Trainability: These dogs will typically have less motivation for traditional training. They respond best to short, highly motivational and reward based training. They will show a moderate level of distractibility and off-lead recall in adult dogs is possible in some animals but NOT guaranteed to be reliable – as such, they may have to remain on leads outside of their enclosure.
Guarding & object holding: May show some natural desire to hold onto and protect resources essential for survival such as food. This undesirable behaviour should be open to ‘shaping’ by positive reinforcement.
Same Gender Aggression: Same gender aggression may be higher in these dogs than in some dog breeds who show this tendency, although neutering will reduce this effect. When trained they should be able to function under control on lead in public places. Bitches may show an extended period between seasons compared to most dog breeds, but it’s likely that just like other dog breeds, the males will be fertile all year.
Greeting behaviour to other dogs: Should have some tolerance for the unnaturally high levels of bounciness in greeting behaviour bred into some domestic dog breeds.
Reaction to strange people: While they may remain aloof to strangers, they should however remain calm in their presence when under control of the owner with no outward aggression.
General fear: While dogs may be cautious of novel experiences and environments significantly different to those experienced naturally, they should all be comfortable leaving their homes to explore in a quiet, natural setting. (Note: due to selective breeding, many will show greater levels of confidence and with appropriate socialisation from young, may be able to enjoy a variety of environments).

ADVANCED:
Genetics: Typically these dogs will have maintained more ancestral wolf than modern dog breed specific DNA.
Behaviour: All Lupine Dogs are expected to be ‘high maintenance’ – they can be destructive in house when young, require lots of social contact with family, require time outside their enclosure to explore and experience environmental enrichment, require ‘escape proof’ containment, and will be physically demanding due to their size, athleticism and intelligence. Advanced lupine dogs may be difficult to ‘shape’ (change) these natural habits, and while they may enjoy time indoors with owners, it’s highly likely they will also need a significant sized safe outdoor enclosure able to provide natural enrichment. Their play can be rough and high energy and they all have a healthy prey drive. They may display some or all of the following traits:
Trainability: These dogs will typically have the least motivation for traditional training. All training must be short, highly motivational and reward based. They are likely to respond negatively to correction-based training. They will show a high level of distractibility and off-lead recall in adult animals is NOT expected to be commonly reliable – as such, they may have to remain on leads outside of their enclosure.
Guarding & object holding: Most likely will show a strong natural desire to hold onto and protect resources essential for survival such as food. This behaviour will be less open to ‘shaping’ by positive reinforcement than classic or intermediate lupine dogs. While it can often be ‘improved’ with positive shaping, care must always be taken regarding access to desirable objects, particularly in the proximity of vulnerable individuals such as children.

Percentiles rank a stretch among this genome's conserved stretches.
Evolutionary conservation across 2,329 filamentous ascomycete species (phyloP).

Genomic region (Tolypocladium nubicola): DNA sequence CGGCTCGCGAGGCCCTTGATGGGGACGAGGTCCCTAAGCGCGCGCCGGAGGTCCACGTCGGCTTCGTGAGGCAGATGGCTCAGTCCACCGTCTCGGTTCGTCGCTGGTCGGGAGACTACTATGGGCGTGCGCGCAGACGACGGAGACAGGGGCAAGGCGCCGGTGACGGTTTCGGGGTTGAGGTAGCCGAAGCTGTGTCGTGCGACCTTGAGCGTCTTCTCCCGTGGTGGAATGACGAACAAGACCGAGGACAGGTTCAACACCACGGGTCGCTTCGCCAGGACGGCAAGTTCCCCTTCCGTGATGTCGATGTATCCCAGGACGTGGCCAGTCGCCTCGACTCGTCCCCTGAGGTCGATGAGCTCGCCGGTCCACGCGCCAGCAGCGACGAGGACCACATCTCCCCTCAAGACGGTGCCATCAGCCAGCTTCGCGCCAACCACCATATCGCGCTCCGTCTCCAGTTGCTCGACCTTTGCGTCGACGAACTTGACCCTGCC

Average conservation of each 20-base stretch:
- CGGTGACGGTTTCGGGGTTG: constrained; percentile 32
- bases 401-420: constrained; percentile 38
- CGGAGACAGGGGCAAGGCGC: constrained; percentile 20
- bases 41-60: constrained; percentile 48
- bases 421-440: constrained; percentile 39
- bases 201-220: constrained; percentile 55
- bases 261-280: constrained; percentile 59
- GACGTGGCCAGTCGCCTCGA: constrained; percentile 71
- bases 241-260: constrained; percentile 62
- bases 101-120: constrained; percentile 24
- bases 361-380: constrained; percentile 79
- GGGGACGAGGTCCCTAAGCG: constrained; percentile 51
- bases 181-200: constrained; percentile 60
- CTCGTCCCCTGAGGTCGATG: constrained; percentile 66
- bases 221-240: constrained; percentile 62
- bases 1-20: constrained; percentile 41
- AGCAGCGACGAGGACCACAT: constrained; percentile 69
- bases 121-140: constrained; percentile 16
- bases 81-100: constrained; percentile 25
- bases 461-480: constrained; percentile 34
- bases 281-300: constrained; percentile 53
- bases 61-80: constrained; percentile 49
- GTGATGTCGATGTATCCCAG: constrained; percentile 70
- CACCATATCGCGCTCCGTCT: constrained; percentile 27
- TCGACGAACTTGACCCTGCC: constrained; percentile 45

Same Gender Aggression: Once sexually mature, same gender aggression is commonly higher in these dogs than in many other dog breeds and while neutering can help, it rarely completely eliminates this issue. They should breed on an annual cycle – both males and females will have a winter surge in breeding hormones which may make management more difficult during these times (increased same-gender aggression, agitated energy levels, increased desire to roam, dig and howl)
Greeting behaviour to other dogs: Will have a low level of tolerance for the unnaturally high levels of bounciness in greeting behaviour bred into some other dog breeds. With extensive training and socialisation they should function under control on lead in public places where other dogs are also under control and on leads but should not be expected to play loose with them.
Reaction to strange people: While they may remain aloof to strangers, they should however remain calm in their presence when under control of the owner with no outward aggression.
General fear: While dogs may be cautious of novel experiences and environments significantly different to those experienced naturally, they should all be comfortable leaving their home to explore in a quiet, natural setting. (Note: due to selective breeding, many will show greater levels of confidence and with appropriate socialisation from young, may be able to enjoy a variety of environments).

Classification Evaluation Process
A classification is assigned to an adult foundation dog at the time when the breeder applies to W.O.L.F. for a Foundation Dog Registration. Full details are provided within Lupine Foundation Dog application form. In summary: W.O.L.F. require details of the animals pedigree (including Embarkvet breed results) and completion of Lupine Dog Temperament and Behaviour Evaluation.